1) William F. Nolan, best known for Logan’s Run (1967) (film adaptation 1976), was also a prolific short story author. As with my acquisition of Thomas N. Scortia’s collection The Best of Thomas N. Scortia (1981) a while back, I am hoping that a range of short stories might be the best way to approach an author new to me.
*wince*–> My edition has a miserable Chris Foss clone (Tony Roberts) cover!
2) As many R. A. Lafferty novels cost a pretty penny, I now buy them on sight if they are within my price range. I posted recently on Mati Klarwein’s fantastic covers–> here. My high resolution scan should convey the complexity and skill of the art!
3) Silverberg collections fall under the purchase compulsively category. I’ve read two or three from this particular volume already including the wonderful “How It Was When the Past Went Away” (1969).
4) A while back a reader recommended Bruce Sterling’s The Artificial Kid (1980). My wife saw a well-worn copy at a local Half Price Books and procured it for me. I read numerous Sterling works from the late 80s and 90s back when I consumed “newer” SF. I reviewed his first novel a few months ago—Involution Ocean (1977).
The cover is awful. The 1980s aesthetic pains me…
All images are scans from my own collection (click image to zoom).
As always, thoughts/comments are welcome.
1. Wonderworlds, William F. Nolan (1977 )
(Tony Roberts’ cover for the 1979 edition)
From the back cover: “ROLL UP! ROLL UP!
READ ABOUT the incredible firm of Pairups, Inc., the ideal way to find your ideal mate… unless the programming goes ever so slightly wrong.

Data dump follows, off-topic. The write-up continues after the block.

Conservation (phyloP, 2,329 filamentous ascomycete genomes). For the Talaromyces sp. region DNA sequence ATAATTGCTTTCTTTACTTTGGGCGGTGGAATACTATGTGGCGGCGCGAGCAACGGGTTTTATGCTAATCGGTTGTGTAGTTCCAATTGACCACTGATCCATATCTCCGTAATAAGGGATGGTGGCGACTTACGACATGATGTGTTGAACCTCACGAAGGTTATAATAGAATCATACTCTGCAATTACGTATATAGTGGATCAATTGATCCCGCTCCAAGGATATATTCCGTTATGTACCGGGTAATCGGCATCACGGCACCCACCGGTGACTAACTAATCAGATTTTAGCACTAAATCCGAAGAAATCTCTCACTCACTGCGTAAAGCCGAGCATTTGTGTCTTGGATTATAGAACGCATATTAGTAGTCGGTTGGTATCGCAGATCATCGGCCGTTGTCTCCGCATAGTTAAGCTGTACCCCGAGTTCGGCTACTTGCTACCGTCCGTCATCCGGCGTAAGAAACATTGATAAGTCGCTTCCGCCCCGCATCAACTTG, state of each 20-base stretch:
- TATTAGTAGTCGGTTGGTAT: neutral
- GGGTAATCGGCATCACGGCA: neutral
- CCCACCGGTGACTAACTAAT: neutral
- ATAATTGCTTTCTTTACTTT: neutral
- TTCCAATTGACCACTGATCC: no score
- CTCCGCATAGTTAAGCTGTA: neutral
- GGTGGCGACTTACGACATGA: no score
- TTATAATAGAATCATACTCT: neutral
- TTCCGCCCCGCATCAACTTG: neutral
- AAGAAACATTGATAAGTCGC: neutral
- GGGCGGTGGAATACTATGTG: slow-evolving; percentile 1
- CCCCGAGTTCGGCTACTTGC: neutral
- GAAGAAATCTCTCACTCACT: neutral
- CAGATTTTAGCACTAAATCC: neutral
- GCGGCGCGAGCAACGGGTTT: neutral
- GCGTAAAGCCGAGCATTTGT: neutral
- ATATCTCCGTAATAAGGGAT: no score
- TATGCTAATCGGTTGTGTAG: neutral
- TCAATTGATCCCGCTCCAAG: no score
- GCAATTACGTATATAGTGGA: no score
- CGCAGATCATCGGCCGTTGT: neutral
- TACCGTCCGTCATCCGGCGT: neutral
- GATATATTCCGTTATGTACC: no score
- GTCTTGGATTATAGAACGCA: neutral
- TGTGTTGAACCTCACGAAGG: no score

WONDER AT the amazing tale of an astronaut who, doomed to die before his ship reaches earth, still manages to keep his promise of returning safe and sound to his aged parents.
SHUDDER AT the story of Fred Baxter, whose pathological hatred of cats leads him to a very sticky end.
ALL THIS AND MORE in one of the most entertaining collections of science fiction stories ever. WILLIAM F. NOLAN’S WONDER WORLDS.”
2. Arrive at Easterwine: The Autobiography of a Ktistec Machine, R. A. Lafferty (1971)
(Mati Klarwein’s cover for the 1973 edition)
From the back cover: “‘This, I believe, is the first autobiography of a machine,’ writes Epikt, a Ktistec machine. In the resulting mindbending [sic], at times hilarious, work of imagination, the careful and attentive reader (it takes application to extract the story’s rich and subtle juices) realizes that Epikt is not only presiding at his own birth at the Institute for Impure Science, but it is also adfressing itself to the interpretation of mankind’s most profoundly puzzling problems.’–PW
R. A. Lafferty, the only writer we know who can write rings around himself, is thoroughly at home as an interpreter of the four or five dimensional character that emerges from the birth of Epikt.”
3. Earth’s Other Shadow, Robert Silverberg (1973)
(Uncredited cover (Dean Ellis?) for the 1973 edition)
From the back cover: “GET YOUR SPACEMAN’S GUILD GAZETE! READ ALL ABOUT THE TERRORS OF THE SPACEWAYS! Mass amnesia strikes San francisco! Police suspect city’s water supply was tampered with. Porpoise saves Seawater Recovery Station! Says he did it for love. Nightmare creature invades Earth, causes widespread panic! Claims it was just looking for a ride home. Tree attacks man! Receives the death sentence. get the world on all these stories and more as intergalactic reporter, Hugo and Nebula Award-winning Robert Silverberg, takes you on a fantastic tour through time, space and the human mind as you venture into EARTH’S OTHER SHADOW.”
4. The Artificial Kid, Bruce Sterling (1980)
(Bohdi Wind’s miserable cover for the 1987 edition)
From the back cover: “Put on your combat gear–and meet the Kid… On the planet of Reverie, violence is theater, and the Artificial Kid stands center stage: his bristled black hair laminated in plastic, armored in leather and metallic scale trousers, his floating cameras immortalizing the action… The Kid is unbeatable. Until he makes some deadly enemies.”